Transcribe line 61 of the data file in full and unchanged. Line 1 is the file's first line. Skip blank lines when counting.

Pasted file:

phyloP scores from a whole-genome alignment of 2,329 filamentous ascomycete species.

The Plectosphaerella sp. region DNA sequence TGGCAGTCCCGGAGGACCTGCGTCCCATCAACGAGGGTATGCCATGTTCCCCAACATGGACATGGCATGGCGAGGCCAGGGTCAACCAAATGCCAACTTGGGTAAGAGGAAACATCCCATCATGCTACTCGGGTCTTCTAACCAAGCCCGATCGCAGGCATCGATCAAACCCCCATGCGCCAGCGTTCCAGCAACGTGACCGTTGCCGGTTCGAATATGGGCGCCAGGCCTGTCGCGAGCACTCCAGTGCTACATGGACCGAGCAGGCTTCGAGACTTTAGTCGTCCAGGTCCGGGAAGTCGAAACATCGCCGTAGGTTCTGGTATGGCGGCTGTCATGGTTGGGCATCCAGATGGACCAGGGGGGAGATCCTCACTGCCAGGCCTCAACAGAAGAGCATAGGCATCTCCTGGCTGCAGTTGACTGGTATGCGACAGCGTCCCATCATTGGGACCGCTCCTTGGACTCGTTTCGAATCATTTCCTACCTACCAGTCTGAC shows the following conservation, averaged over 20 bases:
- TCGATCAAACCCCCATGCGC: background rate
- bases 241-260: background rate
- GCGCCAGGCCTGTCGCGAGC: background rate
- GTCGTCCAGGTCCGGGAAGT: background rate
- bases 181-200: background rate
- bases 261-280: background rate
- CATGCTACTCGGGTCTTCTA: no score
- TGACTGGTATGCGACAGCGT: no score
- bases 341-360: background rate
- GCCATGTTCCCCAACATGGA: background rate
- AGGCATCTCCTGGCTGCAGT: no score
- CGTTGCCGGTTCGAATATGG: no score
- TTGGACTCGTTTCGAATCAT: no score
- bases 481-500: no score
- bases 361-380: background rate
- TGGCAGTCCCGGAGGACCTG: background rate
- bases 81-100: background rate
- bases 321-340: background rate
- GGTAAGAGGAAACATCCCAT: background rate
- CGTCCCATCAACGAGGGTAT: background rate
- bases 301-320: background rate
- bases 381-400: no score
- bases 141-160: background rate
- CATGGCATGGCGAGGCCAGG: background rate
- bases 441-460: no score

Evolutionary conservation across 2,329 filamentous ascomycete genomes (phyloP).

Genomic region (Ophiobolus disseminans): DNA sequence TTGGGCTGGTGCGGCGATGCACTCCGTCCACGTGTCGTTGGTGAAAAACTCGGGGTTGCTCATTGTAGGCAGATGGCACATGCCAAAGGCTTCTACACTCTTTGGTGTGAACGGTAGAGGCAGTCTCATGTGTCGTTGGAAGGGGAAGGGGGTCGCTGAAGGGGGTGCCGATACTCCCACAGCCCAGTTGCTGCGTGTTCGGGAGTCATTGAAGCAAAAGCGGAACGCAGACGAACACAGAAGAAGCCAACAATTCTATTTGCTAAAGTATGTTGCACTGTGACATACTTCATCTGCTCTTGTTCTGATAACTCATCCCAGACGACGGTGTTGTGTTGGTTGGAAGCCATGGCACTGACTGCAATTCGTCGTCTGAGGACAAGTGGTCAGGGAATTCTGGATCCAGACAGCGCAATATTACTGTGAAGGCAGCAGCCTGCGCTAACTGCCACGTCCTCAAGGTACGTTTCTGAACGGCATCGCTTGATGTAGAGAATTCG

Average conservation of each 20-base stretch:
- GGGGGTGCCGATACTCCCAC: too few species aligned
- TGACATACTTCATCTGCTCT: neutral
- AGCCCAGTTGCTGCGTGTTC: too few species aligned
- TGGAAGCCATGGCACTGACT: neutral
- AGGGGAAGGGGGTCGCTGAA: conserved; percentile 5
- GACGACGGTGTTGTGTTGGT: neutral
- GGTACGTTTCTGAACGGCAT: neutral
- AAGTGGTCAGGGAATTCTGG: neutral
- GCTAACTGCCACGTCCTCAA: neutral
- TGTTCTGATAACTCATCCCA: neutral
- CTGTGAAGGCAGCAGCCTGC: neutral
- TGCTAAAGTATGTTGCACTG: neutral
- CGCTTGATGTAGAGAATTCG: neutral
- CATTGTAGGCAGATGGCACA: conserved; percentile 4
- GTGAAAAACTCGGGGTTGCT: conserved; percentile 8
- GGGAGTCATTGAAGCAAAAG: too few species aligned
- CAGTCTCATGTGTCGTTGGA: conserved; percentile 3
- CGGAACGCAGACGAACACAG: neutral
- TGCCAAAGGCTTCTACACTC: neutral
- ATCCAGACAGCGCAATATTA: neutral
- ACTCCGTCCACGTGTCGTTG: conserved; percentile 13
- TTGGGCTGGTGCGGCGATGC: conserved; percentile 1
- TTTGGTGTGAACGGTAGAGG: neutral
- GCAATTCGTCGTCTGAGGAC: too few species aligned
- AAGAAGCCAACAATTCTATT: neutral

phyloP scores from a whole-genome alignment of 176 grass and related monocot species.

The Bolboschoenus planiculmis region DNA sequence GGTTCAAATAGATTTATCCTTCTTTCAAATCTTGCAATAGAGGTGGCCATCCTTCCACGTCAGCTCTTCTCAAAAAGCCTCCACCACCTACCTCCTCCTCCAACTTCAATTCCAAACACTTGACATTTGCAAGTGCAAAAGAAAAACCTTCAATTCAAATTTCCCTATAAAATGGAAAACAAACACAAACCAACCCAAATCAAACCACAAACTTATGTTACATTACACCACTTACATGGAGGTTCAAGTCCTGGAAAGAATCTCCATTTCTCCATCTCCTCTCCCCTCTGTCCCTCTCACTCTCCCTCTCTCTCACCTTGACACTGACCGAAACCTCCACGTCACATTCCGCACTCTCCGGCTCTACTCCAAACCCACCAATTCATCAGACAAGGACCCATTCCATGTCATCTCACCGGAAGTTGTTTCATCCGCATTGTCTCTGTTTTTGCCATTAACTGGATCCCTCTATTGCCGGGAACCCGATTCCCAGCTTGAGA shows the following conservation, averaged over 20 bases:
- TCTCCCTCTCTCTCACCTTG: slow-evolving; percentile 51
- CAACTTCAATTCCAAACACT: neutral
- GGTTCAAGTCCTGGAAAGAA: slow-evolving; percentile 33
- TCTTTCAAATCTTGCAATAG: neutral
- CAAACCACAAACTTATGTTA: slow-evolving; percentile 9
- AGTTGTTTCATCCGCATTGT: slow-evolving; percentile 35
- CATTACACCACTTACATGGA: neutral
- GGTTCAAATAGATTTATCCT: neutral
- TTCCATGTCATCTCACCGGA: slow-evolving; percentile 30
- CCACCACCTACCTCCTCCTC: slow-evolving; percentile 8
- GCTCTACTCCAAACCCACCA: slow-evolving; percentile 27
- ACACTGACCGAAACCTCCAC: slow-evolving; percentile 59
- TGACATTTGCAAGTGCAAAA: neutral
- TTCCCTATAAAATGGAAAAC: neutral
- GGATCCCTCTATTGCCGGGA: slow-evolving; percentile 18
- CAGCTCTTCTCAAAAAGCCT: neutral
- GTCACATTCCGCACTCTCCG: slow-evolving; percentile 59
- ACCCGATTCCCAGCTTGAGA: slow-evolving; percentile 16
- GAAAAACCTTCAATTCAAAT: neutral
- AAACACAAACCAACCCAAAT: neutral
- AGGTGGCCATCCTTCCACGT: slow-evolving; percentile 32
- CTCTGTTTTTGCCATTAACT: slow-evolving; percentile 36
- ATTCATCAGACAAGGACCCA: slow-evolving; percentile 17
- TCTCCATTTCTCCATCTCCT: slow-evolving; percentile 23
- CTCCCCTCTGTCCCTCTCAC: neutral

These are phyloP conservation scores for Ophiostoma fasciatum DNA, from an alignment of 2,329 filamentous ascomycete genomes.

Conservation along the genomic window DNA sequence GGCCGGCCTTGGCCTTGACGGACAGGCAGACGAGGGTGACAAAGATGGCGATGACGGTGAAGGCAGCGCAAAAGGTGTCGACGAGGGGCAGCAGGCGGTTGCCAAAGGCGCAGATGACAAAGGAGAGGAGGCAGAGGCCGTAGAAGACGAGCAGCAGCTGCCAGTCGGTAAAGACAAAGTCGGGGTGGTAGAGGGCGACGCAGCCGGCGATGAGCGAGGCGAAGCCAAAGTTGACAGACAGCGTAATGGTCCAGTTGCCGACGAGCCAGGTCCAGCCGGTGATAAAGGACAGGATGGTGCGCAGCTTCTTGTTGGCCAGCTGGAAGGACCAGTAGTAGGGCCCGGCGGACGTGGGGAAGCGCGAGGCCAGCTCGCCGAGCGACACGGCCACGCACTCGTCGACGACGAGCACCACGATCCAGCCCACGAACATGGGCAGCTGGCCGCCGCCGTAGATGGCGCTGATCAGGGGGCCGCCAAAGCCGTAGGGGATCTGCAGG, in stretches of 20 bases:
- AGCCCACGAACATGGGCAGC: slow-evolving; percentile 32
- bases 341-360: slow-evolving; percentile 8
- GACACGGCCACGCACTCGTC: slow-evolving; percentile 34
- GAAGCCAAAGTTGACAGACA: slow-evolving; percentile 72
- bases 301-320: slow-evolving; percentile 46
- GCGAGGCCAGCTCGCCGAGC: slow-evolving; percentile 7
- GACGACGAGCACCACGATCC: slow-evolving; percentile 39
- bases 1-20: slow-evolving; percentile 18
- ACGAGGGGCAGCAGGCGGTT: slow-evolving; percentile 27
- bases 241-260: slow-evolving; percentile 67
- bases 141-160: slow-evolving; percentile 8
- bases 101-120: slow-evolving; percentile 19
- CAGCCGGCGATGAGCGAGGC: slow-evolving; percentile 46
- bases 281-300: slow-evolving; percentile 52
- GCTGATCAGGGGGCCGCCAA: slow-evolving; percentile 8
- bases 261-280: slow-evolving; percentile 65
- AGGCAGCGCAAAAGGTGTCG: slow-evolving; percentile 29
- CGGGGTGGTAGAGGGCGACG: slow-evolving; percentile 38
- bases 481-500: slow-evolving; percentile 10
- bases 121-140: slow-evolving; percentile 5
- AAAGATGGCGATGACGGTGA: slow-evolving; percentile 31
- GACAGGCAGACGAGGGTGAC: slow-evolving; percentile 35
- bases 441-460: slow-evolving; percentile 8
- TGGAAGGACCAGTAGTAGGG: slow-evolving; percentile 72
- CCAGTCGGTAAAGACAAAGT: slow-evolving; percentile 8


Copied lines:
- TCTTTCAAATCTTGCAATAG: neutral